Conference PaperPDF Available

Working Memory and Crystallized Knowledge in Visual Analogy

Authors:

Abstract

Developmental, neuropsychological, and computational studies have suggested the importance of both relational knowledge and working memory in analogical reasoning. In this study, we investigated the extent to which individual differences in working memory (WM) and crystallized knowledge (Gc) predicted accuracies on a visual analogy verification task. In the task participants were asked to compare geometric shapes varying in several parametric dimensions (Sweis, Bharani, & Morrison, 2012). Across problems we varied the problem difficulty by factorially manipulating relational complexity and relational distraction. As in many studies of matrix reasoning, both WM and Gc composite measures were reliably correlated with overall visual analogy performance. However, only WM, but not Gc, predicted the effect of relational complexity on visual analogy performance. We believe these results further confirm the importance of working memory as a distinct neurocognitive resource necessary for processing relationally complex analogies.
Both verbal and visual analogical reasoning are frequently positioned at the psychometric center of the construct of fluid intelligence (Snow,
Kyllonen, & Marshalek, 1984), a intelligence construct dependent on working memory and interference control (Unsworth, 2010). !
Real world analogy is also dependent on knowledge, hypothesized to be an important factor in the development of analogical reasoning (e.g.,
Goswami, 2001; Ratterman & Gentner, 1998; Doumas, Morrison, & Richland, 2009; Morrison, Dourmas, & Richland, 2011).!
Working memory and interference control (e.g., Halford, 1993; Waltz et al., 2000; Morrison, Holyoak, & Truong, 2001; Morrison, 2005; Richland,
Morrison, & Holyoak, 2006; Morrison, Doumas, & Richland, 2011; Thibaut, French, & Vezneva, 2010ab; Viskontas et al., 2004) have also been
implicated as important for analogical reasoning in both children and adults.!
Recently Sweis, Bharani, and Morrison (2012) developed a novel visual analogy paradigm that varied task difficulty by manipulating relational
complexity and relational distraction. Importantly working memory span helped to predict the neural correlates of reasoning with low-span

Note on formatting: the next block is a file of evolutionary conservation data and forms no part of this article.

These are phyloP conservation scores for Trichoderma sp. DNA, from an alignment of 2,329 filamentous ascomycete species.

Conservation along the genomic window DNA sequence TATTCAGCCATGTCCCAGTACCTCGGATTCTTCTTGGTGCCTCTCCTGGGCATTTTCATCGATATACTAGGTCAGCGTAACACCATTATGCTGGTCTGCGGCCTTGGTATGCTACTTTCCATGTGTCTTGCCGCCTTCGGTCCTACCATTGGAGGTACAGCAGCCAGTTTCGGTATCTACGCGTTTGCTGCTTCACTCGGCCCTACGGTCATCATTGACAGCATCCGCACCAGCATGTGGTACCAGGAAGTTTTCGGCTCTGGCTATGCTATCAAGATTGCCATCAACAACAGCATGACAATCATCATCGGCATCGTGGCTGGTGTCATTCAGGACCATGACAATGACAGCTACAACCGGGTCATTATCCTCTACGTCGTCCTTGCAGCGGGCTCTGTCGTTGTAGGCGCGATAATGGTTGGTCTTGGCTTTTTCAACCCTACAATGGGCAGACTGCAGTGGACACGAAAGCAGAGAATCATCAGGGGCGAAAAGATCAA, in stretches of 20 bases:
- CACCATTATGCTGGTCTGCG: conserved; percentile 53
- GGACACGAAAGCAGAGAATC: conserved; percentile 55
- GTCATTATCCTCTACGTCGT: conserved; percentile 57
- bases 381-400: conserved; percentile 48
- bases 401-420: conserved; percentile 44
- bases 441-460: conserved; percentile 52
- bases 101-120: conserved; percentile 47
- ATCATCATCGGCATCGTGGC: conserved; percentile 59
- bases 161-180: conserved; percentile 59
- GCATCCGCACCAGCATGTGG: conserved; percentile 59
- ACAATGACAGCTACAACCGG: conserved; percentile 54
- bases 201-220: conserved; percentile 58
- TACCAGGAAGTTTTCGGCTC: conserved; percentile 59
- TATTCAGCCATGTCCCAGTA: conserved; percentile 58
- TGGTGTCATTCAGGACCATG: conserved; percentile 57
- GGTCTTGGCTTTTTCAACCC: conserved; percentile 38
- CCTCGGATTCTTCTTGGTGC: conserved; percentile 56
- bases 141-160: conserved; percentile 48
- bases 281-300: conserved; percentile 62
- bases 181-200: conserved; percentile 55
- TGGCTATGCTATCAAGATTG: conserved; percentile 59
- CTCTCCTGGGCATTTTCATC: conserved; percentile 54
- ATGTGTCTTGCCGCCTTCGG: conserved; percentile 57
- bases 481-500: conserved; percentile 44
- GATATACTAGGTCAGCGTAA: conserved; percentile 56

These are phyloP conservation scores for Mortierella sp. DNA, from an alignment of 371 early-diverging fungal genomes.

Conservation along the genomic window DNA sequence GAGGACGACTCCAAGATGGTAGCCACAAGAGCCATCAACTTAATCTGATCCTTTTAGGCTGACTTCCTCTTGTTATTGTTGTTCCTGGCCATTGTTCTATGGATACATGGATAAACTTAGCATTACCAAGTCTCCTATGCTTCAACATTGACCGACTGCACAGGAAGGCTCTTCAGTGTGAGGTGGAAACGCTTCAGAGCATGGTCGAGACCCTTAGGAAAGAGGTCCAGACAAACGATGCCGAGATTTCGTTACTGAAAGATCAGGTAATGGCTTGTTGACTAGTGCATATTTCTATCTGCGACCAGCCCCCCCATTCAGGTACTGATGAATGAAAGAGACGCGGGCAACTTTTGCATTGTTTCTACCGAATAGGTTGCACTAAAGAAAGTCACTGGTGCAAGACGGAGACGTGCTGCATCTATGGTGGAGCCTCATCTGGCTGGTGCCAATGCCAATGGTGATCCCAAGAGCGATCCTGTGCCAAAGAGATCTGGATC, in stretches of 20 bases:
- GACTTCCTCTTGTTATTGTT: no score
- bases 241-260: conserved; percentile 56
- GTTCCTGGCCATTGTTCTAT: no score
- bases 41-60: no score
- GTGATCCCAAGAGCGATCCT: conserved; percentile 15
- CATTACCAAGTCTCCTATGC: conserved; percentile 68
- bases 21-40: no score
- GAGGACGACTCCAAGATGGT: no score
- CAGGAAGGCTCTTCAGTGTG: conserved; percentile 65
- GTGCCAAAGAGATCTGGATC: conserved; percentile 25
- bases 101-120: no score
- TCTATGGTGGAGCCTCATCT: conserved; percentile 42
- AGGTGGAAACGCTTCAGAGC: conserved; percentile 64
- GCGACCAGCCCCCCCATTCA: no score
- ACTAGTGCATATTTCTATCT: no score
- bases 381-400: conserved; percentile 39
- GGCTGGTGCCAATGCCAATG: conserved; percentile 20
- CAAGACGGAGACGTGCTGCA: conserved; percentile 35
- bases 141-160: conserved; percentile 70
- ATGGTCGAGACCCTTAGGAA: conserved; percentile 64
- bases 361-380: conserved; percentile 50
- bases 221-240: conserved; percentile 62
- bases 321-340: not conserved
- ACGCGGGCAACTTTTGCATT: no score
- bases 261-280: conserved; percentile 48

individuals encoding irrelevant relations during processing and thereby requiring greater inhibitory control during final processing.!
In this individual differences study we administered commonly used working memory, interference control, and crystallized knowledge measures
along with our visual analogy paradigm to investigate to what extent these constructs account for unique variance in visual analogy performance.!
175 Wayne State University undergraduates participated in a multi-day testing session. 134
completed all tasks and are used in the analyses reported here.!
A working memory component (WM) was calculated by averaging the z-scores of the automated
Operation and Reading Span (Unsworth, Heitz, Schrock, & Engle, 2005) measures.!
Interference control (IC) was measured using a version of the Brown-Peterson task with category
switches (Unsworth, 2010) to measure sensitivity to proactive interference. A z-score for the
number of memory intrusions was calculated for use in analyses.!
A knowledge component (K) was calculated by averaging the z-scores a general knowledge
(adapted from Unsworth, 2010) and Shipley Vocabulary (Shipley, 1940) measures.!
Participants also completed 144 visual analogy problems (Sweis, Bharani, & Morrison, 2012) of
varying difficulty (see figure to right). D-prime was calculated as a measure of accuracy (VA).!
In this study we present evidence that working memory, interference control, and knowledge all account for unique variance in predicting
performance on a visual analogy task.!
Future efforts should focus on how these abilities interact in the service of analogy and its development in children and older adults. !
VA!
WM!
IC!
K!
VA!
.52!
p<.001!
-.26!
P=.003!
.48!
p<.001!
WM!
.52!
p<.001!
-.14!
p=.12!
.37!
p<.001!
IC!
-.26!
p=.003!
-.14!
p=.12!
-.04!
P=.65!
K!
.48!
p<.001!
.37!
p<.001!
-.04!
p=.65!
-1!
0!
1!
2!
3!
4!
-3!-2!-1!0!1!2!3!
VA d-prime!
WM (standard score)!
-1!
0!
1!
2!
3!
4!
-3!-2!-1!0!1!2!3!
IC (standard score)!
K (standard score)!
ß!
Std
Error!
Std!
ß!
t!
p!
constant!
2.010!
.078!
25.6!
<.001!
WM!
.482!
.096!
.380!
5.0!
<.001!
IC!
-.208!
.080!
-.182!
-2.6!
.011!
K!
.376!
.095!
.296!
3.9!
<.001!
R2!
.372!
adj. R2!
.357!
Examples of several different visual analogy problem types.
Participants were cued to attend to either 1 or 2 relations
present in the stimuli. On some trials non-cued relations
distracted participants from obtaining the correct answer, on
others cued relations did not map correctly (invalid).!
1-Relation
Vali d
No-Distraction
1-Relation
Vali d
Distraction
Invalid
2-Relation
Vali d
Distraction
ResearchGate has not been able to resolve any citations for this publication.
ResearchGate has not been able to resolve any references for this publication.